Mrs. Bluebeard-She Always Got Her Man
January 29, 1939    Page Three

Mrs. Bluebeard-She Always Got Her Man

But Her Way of Losing Him Brought On the Law


Lyda Trueblood Southard - 1921In 1921 at Twin Falls, Idaho, the former Lyda Trueblood was sentenced to the state prison at Boise for a term of ten years to life. She is still there, although she has served more than the minimum period of her sentence and is eligible for parole. She has not, however, applied for a parole, and she probably will spend the rest of her life within prison walls unless the state pardon board intercedes.
   A caller at the prison met Lyda recently. She was quite plump and cheerful. She was doing some fancy work which she sold to visitors. This particular visitor bought a small article. He couldn't resist her appealing voice as she gave a brief sales talk. Years ago there were other men who couldn't resist that voice. Lyda is in her middle forties now, but her voice is the same.
   Lyda was only 19, round and pudgy faced and plain of figure, when in March, 1912, she became the wife of Robert C Dooley, and Idaho land owner. Later a daughter, Lorraine, was born. So far as any one could see the Dooleys were a happy family until one day there occurred the first of a strange series of misfortunes. Baby Loraine died. Before the grief of this tragedy had faded Edward Dooley, Lyda's brother-in-law, who lived with them, died. Then on Oct. 12, 1915, Lyda's husband was taken by death. The physician's certificate gave typhoid fever as the cause.
   Lyda was too young to remain a widow long, and in June, 1917, she was married to William G McHaffle, a Montanan. But happiness was not destined to be hers for long, for on Oct. 1, 1918, McHaffle died in Hardin, Mont. Influenza and diphtheria, said the death certificate.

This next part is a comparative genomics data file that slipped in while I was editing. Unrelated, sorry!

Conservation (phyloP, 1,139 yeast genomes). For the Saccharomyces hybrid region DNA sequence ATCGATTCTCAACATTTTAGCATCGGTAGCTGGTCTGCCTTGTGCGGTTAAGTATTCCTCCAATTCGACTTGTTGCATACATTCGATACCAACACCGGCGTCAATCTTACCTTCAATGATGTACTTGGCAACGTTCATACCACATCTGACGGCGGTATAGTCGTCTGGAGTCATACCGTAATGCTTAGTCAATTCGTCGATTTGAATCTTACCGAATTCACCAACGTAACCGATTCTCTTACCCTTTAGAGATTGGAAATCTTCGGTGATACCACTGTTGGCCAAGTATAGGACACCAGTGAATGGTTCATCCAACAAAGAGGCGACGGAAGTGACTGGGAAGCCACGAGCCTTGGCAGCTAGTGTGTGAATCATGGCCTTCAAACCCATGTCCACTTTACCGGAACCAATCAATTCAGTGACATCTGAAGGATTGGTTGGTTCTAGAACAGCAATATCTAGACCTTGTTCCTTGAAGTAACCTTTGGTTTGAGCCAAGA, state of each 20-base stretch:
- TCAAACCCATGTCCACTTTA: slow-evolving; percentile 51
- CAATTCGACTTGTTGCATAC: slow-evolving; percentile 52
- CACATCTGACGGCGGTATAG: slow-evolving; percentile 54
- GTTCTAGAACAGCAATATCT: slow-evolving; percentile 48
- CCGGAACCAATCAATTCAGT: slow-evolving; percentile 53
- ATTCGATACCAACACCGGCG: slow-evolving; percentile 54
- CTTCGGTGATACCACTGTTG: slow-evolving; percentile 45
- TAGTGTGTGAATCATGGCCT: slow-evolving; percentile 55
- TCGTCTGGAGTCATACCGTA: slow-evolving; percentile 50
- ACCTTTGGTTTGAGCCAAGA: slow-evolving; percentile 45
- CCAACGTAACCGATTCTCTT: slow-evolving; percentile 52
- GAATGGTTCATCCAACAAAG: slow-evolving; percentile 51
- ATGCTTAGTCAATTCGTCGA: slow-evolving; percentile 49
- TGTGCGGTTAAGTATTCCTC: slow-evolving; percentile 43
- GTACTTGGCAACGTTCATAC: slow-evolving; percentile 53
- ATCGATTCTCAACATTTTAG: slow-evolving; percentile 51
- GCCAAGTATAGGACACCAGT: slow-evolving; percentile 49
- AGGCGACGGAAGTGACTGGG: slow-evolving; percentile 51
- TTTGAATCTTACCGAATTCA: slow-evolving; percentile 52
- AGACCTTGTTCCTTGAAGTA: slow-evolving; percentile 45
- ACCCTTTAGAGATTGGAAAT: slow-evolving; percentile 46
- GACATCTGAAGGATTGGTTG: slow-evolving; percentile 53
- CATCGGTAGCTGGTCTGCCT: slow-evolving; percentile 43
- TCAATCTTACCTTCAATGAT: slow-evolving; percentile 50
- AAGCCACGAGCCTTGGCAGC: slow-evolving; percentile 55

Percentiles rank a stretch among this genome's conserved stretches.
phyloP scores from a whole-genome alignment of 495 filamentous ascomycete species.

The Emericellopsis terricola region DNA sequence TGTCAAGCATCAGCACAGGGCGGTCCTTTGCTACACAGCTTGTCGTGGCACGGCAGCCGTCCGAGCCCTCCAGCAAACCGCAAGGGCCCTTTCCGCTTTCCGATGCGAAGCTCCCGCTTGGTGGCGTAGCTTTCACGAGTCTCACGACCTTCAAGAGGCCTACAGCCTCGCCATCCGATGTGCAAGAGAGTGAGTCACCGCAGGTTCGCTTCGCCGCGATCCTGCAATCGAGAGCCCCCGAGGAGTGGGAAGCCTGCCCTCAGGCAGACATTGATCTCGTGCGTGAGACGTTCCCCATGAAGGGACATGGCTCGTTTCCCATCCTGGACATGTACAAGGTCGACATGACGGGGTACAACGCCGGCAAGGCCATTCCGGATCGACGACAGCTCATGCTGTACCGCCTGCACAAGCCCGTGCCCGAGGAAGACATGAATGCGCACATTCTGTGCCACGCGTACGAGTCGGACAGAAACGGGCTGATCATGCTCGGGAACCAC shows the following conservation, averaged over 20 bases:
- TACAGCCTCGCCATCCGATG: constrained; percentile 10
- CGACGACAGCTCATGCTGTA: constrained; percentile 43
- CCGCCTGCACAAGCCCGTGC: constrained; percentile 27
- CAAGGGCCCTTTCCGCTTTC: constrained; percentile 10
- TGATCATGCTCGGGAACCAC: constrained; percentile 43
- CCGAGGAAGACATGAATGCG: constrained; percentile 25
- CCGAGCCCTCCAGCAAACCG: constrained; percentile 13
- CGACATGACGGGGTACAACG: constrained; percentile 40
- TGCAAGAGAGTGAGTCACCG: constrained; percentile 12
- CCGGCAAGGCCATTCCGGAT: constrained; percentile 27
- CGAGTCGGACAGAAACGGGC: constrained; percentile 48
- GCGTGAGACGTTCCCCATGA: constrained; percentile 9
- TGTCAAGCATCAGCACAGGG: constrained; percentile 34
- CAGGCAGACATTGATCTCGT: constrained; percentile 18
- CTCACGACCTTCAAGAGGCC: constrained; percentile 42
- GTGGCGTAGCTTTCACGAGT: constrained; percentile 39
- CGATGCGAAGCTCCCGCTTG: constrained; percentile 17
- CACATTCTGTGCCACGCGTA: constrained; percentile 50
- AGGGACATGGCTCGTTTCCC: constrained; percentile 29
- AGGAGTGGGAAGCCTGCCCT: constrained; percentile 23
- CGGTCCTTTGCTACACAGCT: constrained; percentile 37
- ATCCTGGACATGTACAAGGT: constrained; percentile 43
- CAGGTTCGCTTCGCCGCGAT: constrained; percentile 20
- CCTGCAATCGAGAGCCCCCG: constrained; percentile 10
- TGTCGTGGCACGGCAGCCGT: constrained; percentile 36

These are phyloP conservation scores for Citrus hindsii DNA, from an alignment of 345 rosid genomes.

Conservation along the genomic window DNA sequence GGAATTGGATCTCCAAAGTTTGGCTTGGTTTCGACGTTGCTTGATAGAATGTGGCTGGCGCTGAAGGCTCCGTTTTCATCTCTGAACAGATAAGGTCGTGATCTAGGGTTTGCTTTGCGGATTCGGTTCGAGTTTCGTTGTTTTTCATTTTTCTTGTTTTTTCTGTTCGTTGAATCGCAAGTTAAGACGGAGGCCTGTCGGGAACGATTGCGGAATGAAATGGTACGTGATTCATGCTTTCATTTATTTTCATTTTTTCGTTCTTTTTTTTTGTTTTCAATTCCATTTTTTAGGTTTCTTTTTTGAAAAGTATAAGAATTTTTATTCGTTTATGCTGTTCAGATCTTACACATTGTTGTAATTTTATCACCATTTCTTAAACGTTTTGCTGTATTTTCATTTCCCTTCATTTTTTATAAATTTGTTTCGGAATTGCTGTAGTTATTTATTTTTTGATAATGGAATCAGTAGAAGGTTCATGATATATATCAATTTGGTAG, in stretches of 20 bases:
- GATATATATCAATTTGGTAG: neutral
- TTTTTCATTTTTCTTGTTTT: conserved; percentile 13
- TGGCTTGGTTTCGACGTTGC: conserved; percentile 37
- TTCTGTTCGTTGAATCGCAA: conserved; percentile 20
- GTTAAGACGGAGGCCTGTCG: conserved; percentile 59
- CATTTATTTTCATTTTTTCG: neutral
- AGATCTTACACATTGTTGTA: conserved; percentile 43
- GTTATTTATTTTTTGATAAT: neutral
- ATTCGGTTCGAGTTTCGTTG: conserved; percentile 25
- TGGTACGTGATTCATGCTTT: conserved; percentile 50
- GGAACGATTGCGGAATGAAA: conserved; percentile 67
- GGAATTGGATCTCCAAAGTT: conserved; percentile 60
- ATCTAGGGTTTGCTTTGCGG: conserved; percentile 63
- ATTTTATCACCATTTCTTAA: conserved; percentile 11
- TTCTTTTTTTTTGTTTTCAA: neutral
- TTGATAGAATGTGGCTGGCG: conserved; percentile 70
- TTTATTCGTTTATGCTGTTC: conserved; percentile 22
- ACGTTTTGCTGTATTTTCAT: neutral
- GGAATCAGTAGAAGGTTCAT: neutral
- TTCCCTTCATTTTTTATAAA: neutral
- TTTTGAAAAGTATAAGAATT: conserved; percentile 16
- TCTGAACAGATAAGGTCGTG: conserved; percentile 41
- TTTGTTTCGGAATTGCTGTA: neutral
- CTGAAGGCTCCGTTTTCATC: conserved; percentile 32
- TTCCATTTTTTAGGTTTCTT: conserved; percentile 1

Twice-widowed Lyda bore her cross not too wearily, however, for she soon responded again to the beck of romance. In March, 1919, she became Mrs. Harlan C. Lewis, wife of an automotive engineer of Billings, Mont. Four months later death, mysterious and sudden, struck again. Lewis died, and the death certificate said gastro-enteritis.
   Far from being overwhelmed with grief, Lyda carried on bravely as before in the old game of hers, and fate led Edward F. Meyer, a ranch foreman, across her path. He fell in love with her. "Will you marry me?" he asked impulsively. She said yes.
   In Pocatello, Idaho, on Aug. 10, 1920, Lyda, the triple widow, became a wife for the fourth time.
   In Twin Falls, Idaho, on Sept. 7, 1920-less than a month later!-Lyda became a widow for the fourth time. The physician who attended Meyer gave typhoid as the cause of death in the death certificate. Friends and relatives were pretty much upset by the tragedy of Lyda's latest marriage. To them "it didn't seem right" that one woman should lose four husbands one after another, and a daughter and a brother-in-law to boot. To Earl R. Dooley, county chemist, of Twin Falls, Idaho, it not only didn't seem right, but it seemed wrong.